Neil Gaiman is an iconic and hugely popular bestselling English writer living in the United States. He has written across multiple genres and media, including fiction, graphic novels, and film. Honors include the Hugo Award, Nebula award, and Locus award, along with the Newberry medal and the Carnegie Medal in Literature. The majority of his fiction tends to fall into categories related to general fantasy, urban fantasy, contemporary horror, mythology, and the weird, as is the case of the story included in The Weird compendium, “Feeders and Eaters.”
WeirdFictionReview.com caught up with Gaiman right before the 2011 World Fantasy Convention. Gaiman was a guest of honor at the con, and two stories from the Stories anthology he co-edited with Al Sarrantonio won World Fantasy Awards this year.
WeirdFictionReview.com: H.P. Lovecraft was an early influence on you, but I’m curious if there’s something you got from Lovecraft that you don’t see mentioned much in discussions of his work—some aspect of his fiction?
Neil Gaiman: The odd thing is that the finest gift from Lovecraft was less the Cthulhupoid stuff and more some amazing pointers at the things that he was influenced by: one of the Granada paperback reprints, Dagon I think, all of which I read when I was eleven or twelve at my grandmother’s house in Southsea, contained his essay on Supernatural Horror in Literature and it was like being handed a road map for where I should be reading and what I should be looking for.
As a boy, I didn’t think Lovecraft was a top flight author in his early stories. Once he got to stories like “The Call of Cthulhu” it seemed as if he had found his voice—it seemed to me then that much of his earlier stuff seemed to want to be Clark Ashton Smith or Lord Dunsany. I don’t know if I’d feel that way now, or if I’d mind as much. I’m a much more forgiving reader now than I was when I was twelve.
WFR: Besides Lovecraft, what weird writers did you read growing up? And were there any hidden gems in terms of stories or authors that you don’t think people remember much today but should?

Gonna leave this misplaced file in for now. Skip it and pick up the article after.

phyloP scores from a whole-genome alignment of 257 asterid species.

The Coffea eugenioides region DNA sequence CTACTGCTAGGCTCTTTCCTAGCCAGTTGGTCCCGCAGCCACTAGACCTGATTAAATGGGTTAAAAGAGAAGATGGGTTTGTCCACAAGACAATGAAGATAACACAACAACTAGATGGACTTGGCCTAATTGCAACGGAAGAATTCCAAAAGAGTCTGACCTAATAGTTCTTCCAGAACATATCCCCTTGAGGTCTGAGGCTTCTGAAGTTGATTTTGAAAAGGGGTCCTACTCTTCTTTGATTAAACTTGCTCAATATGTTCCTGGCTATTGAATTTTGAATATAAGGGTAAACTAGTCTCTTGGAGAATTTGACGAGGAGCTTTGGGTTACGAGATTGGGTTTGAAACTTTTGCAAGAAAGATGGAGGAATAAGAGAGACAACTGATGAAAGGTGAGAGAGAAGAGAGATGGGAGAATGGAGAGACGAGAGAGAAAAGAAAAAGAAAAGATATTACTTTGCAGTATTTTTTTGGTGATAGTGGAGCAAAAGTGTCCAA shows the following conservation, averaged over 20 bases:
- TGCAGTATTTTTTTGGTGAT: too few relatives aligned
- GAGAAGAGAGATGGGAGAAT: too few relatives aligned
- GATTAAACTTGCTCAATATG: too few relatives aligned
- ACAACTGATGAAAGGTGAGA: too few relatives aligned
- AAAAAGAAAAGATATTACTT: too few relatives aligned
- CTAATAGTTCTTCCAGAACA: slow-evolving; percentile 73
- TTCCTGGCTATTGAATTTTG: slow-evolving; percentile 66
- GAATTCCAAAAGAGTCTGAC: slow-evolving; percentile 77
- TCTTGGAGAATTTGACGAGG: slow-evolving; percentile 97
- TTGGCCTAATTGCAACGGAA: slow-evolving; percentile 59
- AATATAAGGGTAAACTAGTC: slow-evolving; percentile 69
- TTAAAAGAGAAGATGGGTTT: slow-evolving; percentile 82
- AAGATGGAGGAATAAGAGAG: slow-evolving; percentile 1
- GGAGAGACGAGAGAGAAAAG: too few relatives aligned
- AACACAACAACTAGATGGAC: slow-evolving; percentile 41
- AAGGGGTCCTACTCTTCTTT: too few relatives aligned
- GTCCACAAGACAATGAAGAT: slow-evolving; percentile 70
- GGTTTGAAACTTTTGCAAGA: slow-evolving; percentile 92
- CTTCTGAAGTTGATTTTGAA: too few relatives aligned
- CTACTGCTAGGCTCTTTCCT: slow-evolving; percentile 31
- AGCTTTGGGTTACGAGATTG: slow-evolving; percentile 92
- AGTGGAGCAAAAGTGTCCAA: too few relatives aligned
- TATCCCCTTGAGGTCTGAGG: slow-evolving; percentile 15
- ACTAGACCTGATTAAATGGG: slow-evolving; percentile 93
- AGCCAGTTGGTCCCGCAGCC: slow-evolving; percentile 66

Gaiman: Dunsany, definitely. It’s a crime that there’s not a Complete Short Stories of Lord Dunsany somewhere. Chambers’ King In Yellow stories were haunting and affected me oddly. Fritz Leiber‘s short stories and novels like Conjure Wife were creepy stuff for a pre-teen. And R.A. Lafferty, who could weird with the best of them when he wanted to.
WFR: What do you think is the appeal of weird fiction generally?
Gaiman: For me it’s like a visit to a strange place—a holiday in unearthly beauty and oddness, from which you may not always safely return.
WFR: Do you see a difference between “horror” and “the weird” and “the gothic”, and does it matter to you as either a writer or reader?
Gaiman: I think of Horror as a section of a bookshop, gothic as a type of book that ended, truly, with Northhanger Abbey, and The Weird as an attempt to unify whatever it was that Robert Aickman did, that Edward Gorey did—using the tools of horror to delight and transform. But I could be full of it. And no, it doesn’t matter.
WFR: When the weird in weird fiction fails for you, what’s usually the reason?
Gaiman: Trying too hard.
WFR: Is there such a thing as “too weird”?
WFR: The story of yours included in The Weird compendium, “Feeders and Eaters,” is a sharp shock of the strange, with not a wasted word. What kinds of things changed about it in reimagining it as a short story as opposed to a comic?
Gaiman: It was a dream I tried to get down on paper. I wasn’t happy with it as a comic, although I thought that Mark Buckingham did a brilliant job of painting it. So writing it as a short story gave me a second go at getting it right.
WFR: How often does the real world give you something seemingly inexplicable, something weird, that becomes a spark for a story or novel?
Gaiman: Enough. The real world has no obligation to be convincing, so it throws up some very weird moments sometimes.
WFR: Finally, what’s the weirdest book or story you’ve ever read?
WFR: Thanks very much for the interview. Those are both very weird books indeed.
— A Humument was an evolving project by Phillips in which he took a Victorian novel and began to mark out certain paragraphs, sentences, phrases, and words to reveal a different story hidden in the original text. These changes included Phillips’ drawings,which in their obliterations of the foundational story revealed yet other levels.
— Gods of Heaven and Earth uses photographic manipulation to achieve truly disturbing effects.